The Challenges of Giving and Receiving
by Rabbi Bradley Solmsen
I am four-fifths of the way through a 10-month sabbatical in Israel with my family. We have been living in Modi’in, a growing young city half-way between Tel Aviv and Jerusalem, for the past eight months. Two more months to go, that is eight weeks or 56 days if you are counting.
As the Passover seder ended (we only celebrate one in Israel) we, the Jewish people, began counting. We count the Omer (a measure of wheat) which helps us appreciate the transition between Passover and Shavuot.Between Passover and Shavuot, we commemorate three of the newest holidays in our calendar: Yom HaShoah (Holocaust Remembrance Day), Yom HaZikaron (Israel’s Memorial Day for fallen soldiers) and Yom HaAtzma-ut (Israel’s Independence Day).
Shavuot, our harvest holiday is when we celebrate God giving us the Torah. Shavuot is all about giving and receiving. In the narrative of the Torah, we are on a journey toward the land that we have been promised, perhaps our greatest gift.
In a very short amount of time (some seven weeks), we remember what it means to be enslaved and subsequently a free people, we reflect on the Holocaust, we honor Israel’s fallen soldiers and we celebrate the creation of the State of Israel. We pack in a lot, it’s very intense, it’s a taste of Israel. During these days, we remember so much of what the Jewish people have given and received. We remember relatives and heroes who have died, we remind ourselves of what it means to have nothing and then what it means to be given so much.
Living in Israel with my family for this intense period of time, I often find myself thinking about the challenges of maintaining a Jewish state and maintaining a democratic state.
Hebrew is the language of the country and holidays have their origins in this land. They make sense here. In Israel, you feel Shabbat. It surrounds you.
How do we reconcile these rich elements within a modern day democracy? How do we make sense of the gaps between rich and poor, men and women, different approaches to religious practice and belief, Jews and Arabs?
In theory it feels possible. So much of our texts and our history are devoted to pursuing justice, struggling to forge relationships, remembering what it means to give and to receive.
But the reality of this country can be jarring. The gaps between people here are wide and feel as though they are getting wider and wider. Instead of pursuing opportunities to dialog or build relationships across these divides people are shouting, building walls, throwing stones, launching rockets.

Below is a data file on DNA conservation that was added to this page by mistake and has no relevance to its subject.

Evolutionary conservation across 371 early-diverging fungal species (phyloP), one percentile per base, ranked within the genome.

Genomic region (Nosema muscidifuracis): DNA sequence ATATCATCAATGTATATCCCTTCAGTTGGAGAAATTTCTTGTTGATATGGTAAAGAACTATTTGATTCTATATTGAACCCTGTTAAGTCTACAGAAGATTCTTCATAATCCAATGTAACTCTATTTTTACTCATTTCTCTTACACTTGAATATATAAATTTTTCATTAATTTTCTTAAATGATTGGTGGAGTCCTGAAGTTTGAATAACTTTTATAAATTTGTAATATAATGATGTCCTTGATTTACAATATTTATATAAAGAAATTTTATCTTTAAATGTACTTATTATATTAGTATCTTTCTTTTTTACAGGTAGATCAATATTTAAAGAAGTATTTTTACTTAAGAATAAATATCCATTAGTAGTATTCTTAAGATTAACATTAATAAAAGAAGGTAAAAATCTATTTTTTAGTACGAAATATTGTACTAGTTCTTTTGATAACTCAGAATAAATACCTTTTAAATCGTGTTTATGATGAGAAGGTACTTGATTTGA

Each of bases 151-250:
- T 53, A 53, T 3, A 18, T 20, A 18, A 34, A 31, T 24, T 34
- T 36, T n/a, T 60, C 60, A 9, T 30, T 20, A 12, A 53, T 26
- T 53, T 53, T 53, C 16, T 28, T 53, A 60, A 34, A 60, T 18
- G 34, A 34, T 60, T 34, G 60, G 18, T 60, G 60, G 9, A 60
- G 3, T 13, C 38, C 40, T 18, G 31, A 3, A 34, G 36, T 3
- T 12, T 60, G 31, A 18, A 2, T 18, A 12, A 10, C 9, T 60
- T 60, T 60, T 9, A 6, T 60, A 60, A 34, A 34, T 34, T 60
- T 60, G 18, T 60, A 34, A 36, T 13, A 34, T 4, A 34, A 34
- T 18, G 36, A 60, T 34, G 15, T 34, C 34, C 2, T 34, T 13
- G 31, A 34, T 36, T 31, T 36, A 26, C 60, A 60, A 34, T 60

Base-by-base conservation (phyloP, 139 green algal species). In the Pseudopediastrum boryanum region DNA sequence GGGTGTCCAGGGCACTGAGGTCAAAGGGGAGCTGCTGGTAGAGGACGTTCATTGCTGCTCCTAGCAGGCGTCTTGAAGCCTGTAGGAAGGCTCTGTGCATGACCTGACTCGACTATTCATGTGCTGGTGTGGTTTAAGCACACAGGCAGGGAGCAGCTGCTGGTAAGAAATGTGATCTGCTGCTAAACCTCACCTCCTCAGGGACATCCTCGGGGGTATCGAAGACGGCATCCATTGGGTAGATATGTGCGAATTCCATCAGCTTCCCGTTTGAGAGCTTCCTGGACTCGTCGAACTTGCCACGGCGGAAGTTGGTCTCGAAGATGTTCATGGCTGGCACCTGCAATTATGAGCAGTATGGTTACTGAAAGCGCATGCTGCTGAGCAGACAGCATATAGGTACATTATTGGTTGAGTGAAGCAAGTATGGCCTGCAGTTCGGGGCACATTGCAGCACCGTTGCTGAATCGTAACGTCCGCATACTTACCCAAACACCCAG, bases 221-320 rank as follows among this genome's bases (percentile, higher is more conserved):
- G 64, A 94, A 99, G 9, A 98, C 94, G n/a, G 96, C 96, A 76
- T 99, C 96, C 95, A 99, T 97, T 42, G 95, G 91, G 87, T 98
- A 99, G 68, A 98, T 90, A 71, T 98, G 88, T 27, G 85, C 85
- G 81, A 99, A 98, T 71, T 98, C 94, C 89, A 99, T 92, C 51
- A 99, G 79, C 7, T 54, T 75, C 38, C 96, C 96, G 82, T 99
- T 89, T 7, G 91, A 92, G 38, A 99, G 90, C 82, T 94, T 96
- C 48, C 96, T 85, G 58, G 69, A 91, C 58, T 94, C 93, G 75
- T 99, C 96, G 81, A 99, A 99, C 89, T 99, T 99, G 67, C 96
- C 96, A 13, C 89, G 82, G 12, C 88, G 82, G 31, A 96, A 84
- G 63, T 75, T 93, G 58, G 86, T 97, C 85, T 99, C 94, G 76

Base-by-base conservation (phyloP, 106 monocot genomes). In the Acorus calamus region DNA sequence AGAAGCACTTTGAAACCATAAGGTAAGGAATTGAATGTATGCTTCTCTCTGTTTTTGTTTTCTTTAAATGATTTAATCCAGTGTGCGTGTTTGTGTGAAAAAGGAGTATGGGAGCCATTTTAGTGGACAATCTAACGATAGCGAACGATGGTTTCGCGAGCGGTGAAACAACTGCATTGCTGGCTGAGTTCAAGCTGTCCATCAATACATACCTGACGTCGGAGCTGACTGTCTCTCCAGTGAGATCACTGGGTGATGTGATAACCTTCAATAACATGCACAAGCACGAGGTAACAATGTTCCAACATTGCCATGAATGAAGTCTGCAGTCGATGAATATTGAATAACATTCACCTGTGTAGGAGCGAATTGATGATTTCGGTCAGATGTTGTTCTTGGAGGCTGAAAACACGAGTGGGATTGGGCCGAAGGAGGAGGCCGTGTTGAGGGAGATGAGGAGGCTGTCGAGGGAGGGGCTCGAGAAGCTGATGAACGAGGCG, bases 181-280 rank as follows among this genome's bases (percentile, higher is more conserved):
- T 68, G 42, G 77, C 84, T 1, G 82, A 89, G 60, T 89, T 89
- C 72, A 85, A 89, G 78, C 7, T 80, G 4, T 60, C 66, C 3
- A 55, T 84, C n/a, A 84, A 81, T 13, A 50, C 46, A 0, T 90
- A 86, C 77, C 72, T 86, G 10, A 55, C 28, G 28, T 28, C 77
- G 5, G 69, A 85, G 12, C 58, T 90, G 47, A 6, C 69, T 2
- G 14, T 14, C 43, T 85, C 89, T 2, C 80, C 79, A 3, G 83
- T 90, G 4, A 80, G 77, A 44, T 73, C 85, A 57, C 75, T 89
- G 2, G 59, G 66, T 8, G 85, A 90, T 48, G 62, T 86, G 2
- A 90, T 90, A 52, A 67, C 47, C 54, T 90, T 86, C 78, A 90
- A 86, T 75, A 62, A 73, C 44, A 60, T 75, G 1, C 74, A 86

I think individually and collectively we may be underestimating how hard it is to give and receive. Real giving entails a sacrifice, it demands thinking of what the other person needs – not necessarily what you want to give or what might be easiest to give. Receiving requires humility, to acknowledge that do not have everything we need, to admit what we are missing – sometimes publicly. This is never easy. Receiving needs to be acknowledged, often with a thank you. This can be hard as well.
All of us need to give and receive. It’s human nature. It’s easiest to give and receive with those closest to us, those most like us. Israel – the people Israel and the people living in Israel – need help, need to practice more giving and receiving.
It still feels possible to me. I think people here, deep, deep down inside feel it’s possible too. Maybe during these days of counting our gifts – the gifts we have received and the gifts we are giving -we will consider some small ways of bridging the gaps.
We read the Aleinu at the conclusion of every prayer service. This t’filah ends with words from the book of Zechariah 14:9:
וְנֶאֱמַר, וְהָיָה יְיָ לְמֶלֶךְ עַל כָּל הָאָרֶץ, בַּיּוֹם הַהוּא יִהְיֶה יְיָ אֶחָד, וּשְמוֹ אֶחָד:
And it is said: God will be Sovereign over all the earth – on that day, God will be One and God’s Name will be One.
The words we read are in the future tense, as if to remind us that this is something we still are working toward. With God’s help, we can reach across the wide divides, we can give a little bit and receive a little bit and take a small step toward “That Day.”
Rabbi Bradley Solmsen was recently appointed to serve as the director of youth engagement for the Union for Reform Judaism. For the past 11 years he served as the director of high school programs at Brandeis University. He will begin his new position in September, four months and one week from now. That is 17 weeks or 119 days, if you are counting.